Modifying hashtables

Saw a question about modifying hashtables. The suggested code seemed like overkill.

The starting point is this hashtable:

$record = @{Name=’Joe’; Date=’2019-02-01′; Status=’Pending’}

The updated data is:
$update = @{Name=’Joe’; Date=’2019-04-01′; Status=’Hired’; City=’York’; Country=’England’}

You need to keep the Name and Date from $record. Modify the Status to be that of $update and add the City and County information to record.

Changing status is a simple assignment:

$record.Status = $update.Status

Adding the City and County information is done by adding them to the original hashtable.

$record += @{City=$update.City; Country=$update.Country}

You can check the results by displaying the hashtable.

Technically, you’re creating a new hashtable, adding the information from $record and then the City and Country information but as it stays in the original variable its always referred to as modifying.

Advertisements
Posted in Powershell | Leave a comment

PowerShell SSH

PowerShell SSH support is available by default in PowerShell v6.0 and later. The big thing for PowerShell v6.0 was SSH based remoting.

On Windows 10 / Server 2019 OpenSSH is available as an optional install. On earlier versions of Windows you need to install OpenSSH – https://github.com/PowerShell/openssh-portable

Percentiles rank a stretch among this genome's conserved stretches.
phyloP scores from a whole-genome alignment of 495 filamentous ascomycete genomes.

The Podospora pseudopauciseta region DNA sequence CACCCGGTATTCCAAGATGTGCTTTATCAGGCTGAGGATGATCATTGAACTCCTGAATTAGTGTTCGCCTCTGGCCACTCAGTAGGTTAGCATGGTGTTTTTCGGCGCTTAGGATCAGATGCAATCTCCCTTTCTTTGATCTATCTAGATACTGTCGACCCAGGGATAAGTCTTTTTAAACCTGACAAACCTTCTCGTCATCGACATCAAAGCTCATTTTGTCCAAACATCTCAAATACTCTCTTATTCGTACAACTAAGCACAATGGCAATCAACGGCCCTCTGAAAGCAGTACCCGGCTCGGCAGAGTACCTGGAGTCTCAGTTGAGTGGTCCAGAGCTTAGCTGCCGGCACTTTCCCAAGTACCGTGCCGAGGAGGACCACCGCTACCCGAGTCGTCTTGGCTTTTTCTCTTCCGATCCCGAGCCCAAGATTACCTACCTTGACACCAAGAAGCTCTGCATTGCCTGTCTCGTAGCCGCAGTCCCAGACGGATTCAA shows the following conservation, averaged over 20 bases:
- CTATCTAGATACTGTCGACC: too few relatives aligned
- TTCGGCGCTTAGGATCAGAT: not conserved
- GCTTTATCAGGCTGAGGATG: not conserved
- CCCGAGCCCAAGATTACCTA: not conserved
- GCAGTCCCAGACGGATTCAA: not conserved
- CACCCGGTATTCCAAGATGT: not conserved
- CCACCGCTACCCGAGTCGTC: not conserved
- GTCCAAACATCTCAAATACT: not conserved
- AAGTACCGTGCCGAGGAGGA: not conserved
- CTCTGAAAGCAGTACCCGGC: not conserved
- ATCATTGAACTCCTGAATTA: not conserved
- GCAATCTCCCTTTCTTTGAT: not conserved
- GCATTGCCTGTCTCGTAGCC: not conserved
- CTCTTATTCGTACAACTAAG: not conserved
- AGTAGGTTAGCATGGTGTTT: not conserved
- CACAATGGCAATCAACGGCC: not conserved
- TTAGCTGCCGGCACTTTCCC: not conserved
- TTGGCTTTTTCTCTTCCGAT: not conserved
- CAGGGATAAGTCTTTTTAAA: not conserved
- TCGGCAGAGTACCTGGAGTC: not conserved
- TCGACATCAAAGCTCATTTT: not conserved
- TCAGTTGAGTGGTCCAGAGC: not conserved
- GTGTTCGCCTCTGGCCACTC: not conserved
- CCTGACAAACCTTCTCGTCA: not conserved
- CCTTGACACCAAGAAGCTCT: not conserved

The installation instructions are available at

https://github.com/PowerShell/Win32-OpenSSH/wiki/Install-Win32-OpenSSH

If you’re still using Windows PowerShell and need SSH support consider

https://github.com/darkoperator/Posh-SSH

I think SSH remoting should be considered a must learn as its ideal for non-domain remoting situations and avoids the need for certificates in non-domain scenarios.

Posted in Powershell | Leave a comment

Count

Count is a property on arrays

PS> $x = 1..10
PS> $x.Count
10

The same information is available through Length (which is the property in the System.Array class definition)

PS> $x.Length
10

If the variable is a scalar you get 1 returned

PS> $x = 1
PS> $x.Count
1

With an empty array you get zero returned

PS> $x = @()
PS> $x.Count
0

This means that however many items are in the array you can safely check the number of items.

Be careful with strings as Count and Length give different results

PS> $x = ‘asdfghjkl;’
PS> $x.count
1
PS> $x.length
10

If you want to test  the number of elements returned use Count rather than length

Posted in Powershell | 1 Comment

Where-Object options